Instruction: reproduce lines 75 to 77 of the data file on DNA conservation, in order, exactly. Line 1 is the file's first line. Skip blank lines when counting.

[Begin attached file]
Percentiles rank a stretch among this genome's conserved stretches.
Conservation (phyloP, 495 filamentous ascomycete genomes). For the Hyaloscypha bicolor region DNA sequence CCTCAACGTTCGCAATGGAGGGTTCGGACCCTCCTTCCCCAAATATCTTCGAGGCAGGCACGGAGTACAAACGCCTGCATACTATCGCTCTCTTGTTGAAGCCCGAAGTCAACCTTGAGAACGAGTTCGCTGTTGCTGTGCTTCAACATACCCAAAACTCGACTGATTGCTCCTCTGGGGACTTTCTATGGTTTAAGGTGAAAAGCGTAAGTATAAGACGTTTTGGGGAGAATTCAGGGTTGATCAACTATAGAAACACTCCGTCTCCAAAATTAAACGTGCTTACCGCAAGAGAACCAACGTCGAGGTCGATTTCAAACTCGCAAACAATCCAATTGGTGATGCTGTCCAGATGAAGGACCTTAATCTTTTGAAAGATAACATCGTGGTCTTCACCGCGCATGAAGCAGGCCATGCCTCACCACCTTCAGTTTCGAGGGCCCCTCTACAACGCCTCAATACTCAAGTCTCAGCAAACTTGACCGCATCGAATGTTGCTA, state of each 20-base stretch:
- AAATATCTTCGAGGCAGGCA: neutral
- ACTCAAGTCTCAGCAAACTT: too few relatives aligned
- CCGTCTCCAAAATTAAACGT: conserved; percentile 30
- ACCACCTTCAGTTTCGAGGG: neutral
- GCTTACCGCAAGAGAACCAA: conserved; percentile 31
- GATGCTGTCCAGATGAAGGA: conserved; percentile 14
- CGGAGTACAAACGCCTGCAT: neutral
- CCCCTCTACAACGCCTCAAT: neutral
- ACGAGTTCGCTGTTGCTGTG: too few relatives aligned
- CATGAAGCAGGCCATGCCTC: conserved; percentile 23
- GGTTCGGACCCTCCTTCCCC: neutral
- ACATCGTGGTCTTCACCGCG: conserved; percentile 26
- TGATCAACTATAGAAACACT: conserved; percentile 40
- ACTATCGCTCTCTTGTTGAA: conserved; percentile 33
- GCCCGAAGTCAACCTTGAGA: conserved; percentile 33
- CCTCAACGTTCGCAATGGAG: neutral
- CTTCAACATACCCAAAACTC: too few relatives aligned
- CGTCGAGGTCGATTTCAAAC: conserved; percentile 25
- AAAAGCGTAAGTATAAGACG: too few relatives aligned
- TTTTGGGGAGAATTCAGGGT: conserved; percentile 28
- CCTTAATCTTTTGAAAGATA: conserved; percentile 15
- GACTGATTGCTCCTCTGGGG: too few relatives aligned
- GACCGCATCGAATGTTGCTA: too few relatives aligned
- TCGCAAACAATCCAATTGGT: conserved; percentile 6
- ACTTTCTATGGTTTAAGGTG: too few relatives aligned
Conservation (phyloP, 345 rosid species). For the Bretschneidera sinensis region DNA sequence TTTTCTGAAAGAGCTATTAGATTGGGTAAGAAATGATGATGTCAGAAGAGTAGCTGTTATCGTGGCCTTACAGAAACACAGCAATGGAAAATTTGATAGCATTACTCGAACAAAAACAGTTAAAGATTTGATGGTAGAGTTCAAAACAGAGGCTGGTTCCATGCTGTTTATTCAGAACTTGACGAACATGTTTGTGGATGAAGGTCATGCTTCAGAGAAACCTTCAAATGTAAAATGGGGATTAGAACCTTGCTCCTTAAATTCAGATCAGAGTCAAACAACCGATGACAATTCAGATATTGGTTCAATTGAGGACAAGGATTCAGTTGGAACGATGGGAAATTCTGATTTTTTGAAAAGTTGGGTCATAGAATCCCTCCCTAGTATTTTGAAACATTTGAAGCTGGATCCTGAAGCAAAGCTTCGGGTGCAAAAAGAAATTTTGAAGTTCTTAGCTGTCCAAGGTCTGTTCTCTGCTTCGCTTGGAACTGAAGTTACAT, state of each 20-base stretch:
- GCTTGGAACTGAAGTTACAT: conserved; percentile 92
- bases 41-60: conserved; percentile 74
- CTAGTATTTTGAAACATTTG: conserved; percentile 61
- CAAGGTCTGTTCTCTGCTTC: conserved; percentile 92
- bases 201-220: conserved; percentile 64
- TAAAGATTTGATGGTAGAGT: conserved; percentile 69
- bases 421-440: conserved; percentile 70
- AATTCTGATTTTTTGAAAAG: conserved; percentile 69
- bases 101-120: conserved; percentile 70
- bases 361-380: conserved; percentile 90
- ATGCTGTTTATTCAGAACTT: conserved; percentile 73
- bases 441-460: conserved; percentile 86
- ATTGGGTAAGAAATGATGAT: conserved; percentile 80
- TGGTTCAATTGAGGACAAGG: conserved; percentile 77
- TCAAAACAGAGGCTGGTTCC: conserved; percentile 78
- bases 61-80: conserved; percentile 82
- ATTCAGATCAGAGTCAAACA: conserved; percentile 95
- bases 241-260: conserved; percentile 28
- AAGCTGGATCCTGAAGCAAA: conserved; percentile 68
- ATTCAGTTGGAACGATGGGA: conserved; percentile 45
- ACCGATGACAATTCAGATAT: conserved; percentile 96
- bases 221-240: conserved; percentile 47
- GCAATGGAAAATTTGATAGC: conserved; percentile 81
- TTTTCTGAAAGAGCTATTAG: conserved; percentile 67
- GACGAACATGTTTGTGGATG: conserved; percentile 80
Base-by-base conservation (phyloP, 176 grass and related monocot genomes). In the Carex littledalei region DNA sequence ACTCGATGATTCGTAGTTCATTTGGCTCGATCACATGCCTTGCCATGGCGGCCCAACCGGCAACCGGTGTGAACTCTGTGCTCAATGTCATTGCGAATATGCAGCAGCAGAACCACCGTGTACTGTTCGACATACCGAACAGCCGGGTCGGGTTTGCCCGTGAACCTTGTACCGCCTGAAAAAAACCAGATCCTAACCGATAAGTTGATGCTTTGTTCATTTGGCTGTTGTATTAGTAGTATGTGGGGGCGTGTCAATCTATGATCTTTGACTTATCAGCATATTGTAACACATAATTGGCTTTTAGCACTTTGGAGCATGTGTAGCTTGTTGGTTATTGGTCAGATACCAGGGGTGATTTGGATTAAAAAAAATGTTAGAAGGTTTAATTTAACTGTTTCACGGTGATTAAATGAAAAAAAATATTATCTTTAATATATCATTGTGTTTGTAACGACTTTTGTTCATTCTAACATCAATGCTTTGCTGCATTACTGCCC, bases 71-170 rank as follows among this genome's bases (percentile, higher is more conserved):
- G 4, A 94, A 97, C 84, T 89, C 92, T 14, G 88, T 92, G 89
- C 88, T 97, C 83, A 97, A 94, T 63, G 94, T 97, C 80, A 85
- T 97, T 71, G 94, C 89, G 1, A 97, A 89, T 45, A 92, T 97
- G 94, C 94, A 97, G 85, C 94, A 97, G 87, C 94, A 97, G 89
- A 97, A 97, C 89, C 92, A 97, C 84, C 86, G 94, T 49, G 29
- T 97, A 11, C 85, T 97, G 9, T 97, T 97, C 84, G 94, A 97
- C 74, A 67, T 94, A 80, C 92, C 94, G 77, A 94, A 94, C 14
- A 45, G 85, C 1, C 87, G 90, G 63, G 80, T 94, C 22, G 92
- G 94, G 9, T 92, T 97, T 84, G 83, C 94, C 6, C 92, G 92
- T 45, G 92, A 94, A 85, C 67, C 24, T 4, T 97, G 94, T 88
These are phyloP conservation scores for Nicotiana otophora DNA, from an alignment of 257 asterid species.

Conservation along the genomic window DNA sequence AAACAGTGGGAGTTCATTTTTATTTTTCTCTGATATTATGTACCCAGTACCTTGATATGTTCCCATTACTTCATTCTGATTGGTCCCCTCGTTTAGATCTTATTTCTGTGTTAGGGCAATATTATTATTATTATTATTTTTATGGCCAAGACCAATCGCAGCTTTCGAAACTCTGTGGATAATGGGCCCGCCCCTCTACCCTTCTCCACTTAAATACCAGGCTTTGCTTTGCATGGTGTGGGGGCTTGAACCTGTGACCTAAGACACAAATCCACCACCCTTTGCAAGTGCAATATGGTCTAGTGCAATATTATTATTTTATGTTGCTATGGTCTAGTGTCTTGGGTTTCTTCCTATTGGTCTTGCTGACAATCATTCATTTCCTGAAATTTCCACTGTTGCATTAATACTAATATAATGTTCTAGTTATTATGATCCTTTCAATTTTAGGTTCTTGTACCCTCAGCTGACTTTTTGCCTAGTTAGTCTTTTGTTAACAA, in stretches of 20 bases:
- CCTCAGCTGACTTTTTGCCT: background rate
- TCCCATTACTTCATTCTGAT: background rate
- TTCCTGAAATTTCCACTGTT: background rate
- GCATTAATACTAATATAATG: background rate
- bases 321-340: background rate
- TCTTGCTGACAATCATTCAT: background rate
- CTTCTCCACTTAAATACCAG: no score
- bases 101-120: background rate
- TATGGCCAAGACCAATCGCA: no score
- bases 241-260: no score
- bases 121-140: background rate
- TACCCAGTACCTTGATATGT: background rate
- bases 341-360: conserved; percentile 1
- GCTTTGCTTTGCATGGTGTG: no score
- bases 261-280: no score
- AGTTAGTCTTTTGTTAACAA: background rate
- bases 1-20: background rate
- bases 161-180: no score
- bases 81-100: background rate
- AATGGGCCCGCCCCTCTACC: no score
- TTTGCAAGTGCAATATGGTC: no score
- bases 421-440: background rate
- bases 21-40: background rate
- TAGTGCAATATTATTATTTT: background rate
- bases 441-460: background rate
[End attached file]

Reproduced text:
- TATGGCCAAGACCAATCGCA: no score
- bases 241-260: no score
- bases 121-140: background rate